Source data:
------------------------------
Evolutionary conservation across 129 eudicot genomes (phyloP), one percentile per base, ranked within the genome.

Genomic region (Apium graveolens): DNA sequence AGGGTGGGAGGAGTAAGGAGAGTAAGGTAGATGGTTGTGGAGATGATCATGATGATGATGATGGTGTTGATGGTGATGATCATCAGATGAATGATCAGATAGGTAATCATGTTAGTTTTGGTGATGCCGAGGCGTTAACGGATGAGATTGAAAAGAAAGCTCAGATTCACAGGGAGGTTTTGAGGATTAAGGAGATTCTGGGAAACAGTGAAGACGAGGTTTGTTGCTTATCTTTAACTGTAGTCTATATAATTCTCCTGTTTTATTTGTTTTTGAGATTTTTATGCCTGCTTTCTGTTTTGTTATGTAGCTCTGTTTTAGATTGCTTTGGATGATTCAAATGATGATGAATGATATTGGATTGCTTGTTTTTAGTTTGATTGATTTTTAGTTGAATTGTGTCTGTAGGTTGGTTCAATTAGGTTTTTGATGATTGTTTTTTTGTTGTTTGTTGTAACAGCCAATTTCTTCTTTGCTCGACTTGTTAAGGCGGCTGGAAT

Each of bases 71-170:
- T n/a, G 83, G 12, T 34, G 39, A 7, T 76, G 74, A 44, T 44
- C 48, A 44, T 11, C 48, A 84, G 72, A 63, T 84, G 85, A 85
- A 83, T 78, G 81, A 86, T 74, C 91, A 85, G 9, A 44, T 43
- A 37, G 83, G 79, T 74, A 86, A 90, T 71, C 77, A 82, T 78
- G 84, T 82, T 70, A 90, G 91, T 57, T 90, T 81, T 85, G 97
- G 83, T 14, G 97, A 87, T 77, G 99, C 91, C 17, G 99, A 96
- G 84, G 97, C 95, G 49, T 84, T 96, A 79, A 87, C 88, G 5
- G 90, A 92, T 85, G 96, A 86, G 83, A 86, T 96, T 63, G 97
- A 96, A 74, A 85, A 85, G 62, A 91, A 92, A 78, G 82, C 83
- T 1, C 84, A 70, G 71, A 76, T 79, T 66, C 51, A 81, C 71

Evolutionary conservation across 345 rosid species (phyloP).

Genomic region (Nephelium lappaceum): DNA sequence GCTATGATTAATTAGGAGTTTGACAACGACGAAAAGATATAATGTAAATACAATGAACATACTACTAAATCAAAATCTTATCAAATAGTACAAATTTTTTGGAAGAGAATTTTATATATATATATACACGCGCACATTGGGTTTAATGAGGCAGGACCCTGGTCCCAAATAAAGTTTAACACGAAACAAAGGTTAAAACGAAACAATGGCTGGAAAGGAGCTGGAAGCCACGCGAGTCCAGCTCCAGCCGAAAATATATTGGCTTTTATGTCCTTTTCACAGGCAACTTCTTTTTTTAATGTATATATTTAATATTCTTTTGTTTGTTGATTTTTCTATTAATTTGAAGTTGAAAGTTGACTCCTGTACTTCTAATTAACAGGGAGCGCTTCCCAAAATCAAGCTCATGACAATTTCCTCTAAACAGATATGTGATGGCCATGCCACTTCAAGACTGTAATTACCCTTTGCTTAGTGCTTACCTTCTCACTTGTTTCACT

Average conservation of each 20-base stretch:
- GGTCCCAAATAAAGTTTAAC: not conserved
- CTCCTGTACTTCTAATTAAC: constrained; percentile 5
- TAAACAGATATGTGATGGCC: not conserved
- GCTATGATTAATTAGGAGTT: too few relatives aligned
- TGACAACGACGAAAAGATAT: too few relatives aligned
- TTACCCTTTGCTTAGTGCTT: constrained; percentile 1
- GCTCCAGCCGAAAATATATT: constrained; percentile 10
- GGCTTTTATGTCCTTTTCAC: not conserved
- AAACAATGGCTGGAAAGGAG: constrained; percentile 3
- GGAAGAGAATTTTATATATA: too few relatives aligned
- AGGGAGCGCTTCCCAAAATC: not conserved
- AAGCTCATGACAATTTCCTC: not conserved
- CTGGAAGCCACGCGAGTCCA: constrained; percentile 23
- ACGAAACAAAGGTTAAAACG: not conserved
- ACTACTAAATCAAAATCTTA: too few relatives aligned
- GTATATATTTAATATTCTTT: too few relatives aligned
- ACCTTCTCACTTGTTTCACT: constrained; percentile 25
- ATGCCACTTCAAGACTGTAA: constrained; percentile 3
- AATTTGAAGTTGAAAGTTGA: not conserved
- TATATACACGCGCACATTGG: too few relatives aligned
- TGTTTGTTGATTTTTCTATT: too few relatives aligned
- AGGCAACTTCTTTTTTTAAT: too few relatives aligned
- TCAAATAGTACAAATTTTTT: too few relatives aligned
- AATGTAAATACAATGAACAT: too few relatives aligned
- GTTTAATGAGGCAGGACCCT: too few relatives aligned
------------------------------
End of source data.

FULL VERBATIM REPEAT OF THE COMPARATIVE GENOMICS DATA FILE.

Evolutionary conservation across 129 eudicot genomes (phyloP), one percentile per base, ranked within the genome.

Genomic region (Apium graveolens): DNA sequence AGGGTGGGAGGAGTAAGGAGAGTAAGGTAGATGGTTGTGGAGATGATCATGATGATGATGATGGTGTTGATGGTGATGATCATCAGATGAATGATCAGATAGGTAATCATGTTAGTTTTGGTGATGCCGAGGCGTTAACGGATGAGATTGAAAAGAAAGCTCAGATTCACAGGGAGGTTTTGAGGATTAAGGAGATTCTGGGAAACAGTGAAGACGAGGTTTGTTGCTTATCTTTAACTGTAGTCTATATAATTCTCCTGTTTTATTTGTTTTTGAGATTTTTATGCCTGCTTTCTGTTTTGTTATGTAGCTCTGTTTTAGATTGCTTTGGATGATTCAAATGATGATGAATGATATTGGATTGCTTGTTTTTAGTTTGATTGATTTTTAGTTGAATTGTGTCTGTAGGTTGGTTCAATTAGGTTTTTGATGATTGTTTTTTTGTTGTTTGTTGTAACAGCCAATTTCTTCTTTGCTCGACTTGTTAAGGCGGCTGGAAT

Each of bases 71-170:
- T n/a, G 83, G 12, T 34, G 39, A 7, T 76, G 74, A 44, T 44
- C 48, A 44, T 11, C 48, A 84, G 72, A 63, T 84, G 85, A 85
- A 83, T 78, G 81, A 86, T 74, C 91, A 85, G 9, A 44, T 43
- A 37, G 83, G 79, T 74, A 86, A 90, T 71, C 77, A 82, T 78
- G 84, T 82, T 70, A 90, G 91, T 57, T 90, T 81, T 85, G 97
- G 83, T 14, G 97, A 87, T 77, G 99, C 91, C 17, G 99, A 96
- G 84, G 97, C 95, G 49, T 84, T 96, A 79, A 87, C 88, G 5
- G 90, A 92, T 85, G 96, A 86, G 83, A 86, T 96, T 63, G 97
- A 96, A 74, A 85, A 85, G 62, A 91, A 92, A 78, G 82, C 83
- T 1, C 84, A 70, G 71, A 76, T 79, T 66, C 51, A 81, C 71

Evolutionary conservation across 345 rosid species (phyloP).

Genomic region (Nephelium lappaceum): DNA sequence GCTATGATTAATTAGGAGTTTGACAACGACGAAAAGATATAATGTAAATACAATGAACATACTACTAAATCAAAATCTTATCAAATAGTACAAATTTTTTGGAAGAGAATTTTATATATATATATACACGCGCACATTGGGTTTAATGAGGCAGGACCCTGGTCCCAAATAAAGTTTAACACGAAACAAAGGTTAAAACGAAACAATGGCTGGAAAGGAGCTGGAAGCCACGCGAGTCCAGCTCCAGCCGAAAATATATTGGCTTTTATGTCCTTTTCACAGGCAACTTCTTTTTTTAATGTATATATTTAATATTCTTTTGTTTGTTGATTTTTCTATTAATTTGAAGTTGAAAGTTGACTCCTGTACTTCTAATTAACAGGGAGCGCTTCCCAAAATCAAGCTCATGACAATTTCCTCTAAACAGATATGTGATGGCCATGCCACTTCAAGACTGTAATTACCCTTTGCTTAGTGCTTACCTTCTCACTTGTTTCACT

Average conservation of each 20-base stretch:
- GGTCCCAAATAAAGTTTAAC: not conserved
- CTCCTGTACTTCTAATTAAC: constrained; percentile 5
- TAAACAGATATGTGATGGCC: not conserved
- GCTATGATTAATTAGGAGTT: too few relatives aligned
- TGACAACGACGAAAAGATAT: too few relatives aligned
- TTACCCTTTGCTTAGTGCTT: constrained; percentile 1
- GCTCCAGCCGAAAATATATT: constrained; percentile 10
- GGCTTTTATGTCCTTTTCAC: not conserved
- AAACAATGGCTGGAAAGGAG: constrained; percentile 3
- GGAAGAGAATTTTATATATA: too few relatives aligned
- AGGGAGCGCTTCCCAAAATC: not conserved
- AAGCTCATGACAATTTCCTC: not conserved
- CTGGAAGCCACGCGAGTCCA: constrained; percentile 23
- ACGAAACAAAGGTTAAAACG: not conserved
- ACTACTAAATCAAAATCTTA: too few relatives aligned
- GTATATATTTAATATTCTTT: too few relatives aligned
- ACCTTCTCACTTGTTTCACT: constrained; percentile 25
- ATGCCACTTCAAGACTGTAA: constrained; percentile 3
- AATTTGAAGTTGAAAGTTGA: not conserved
- TATATACACGCGCACATTGG: too few relatives aligned
- TGTTTGTTGATTTTTCTATT: too few relatives aligned
- AGGCAACTTCTTTTTTTAAT: too few relatives aligned
- TCAAATAGTACAAATTTTTT: too few relatives aligned
- AATGTAAATACAATGAACAT: too few relatives aligned
- GTTTAATGAGGCAGGACCCT: too few relatives aligned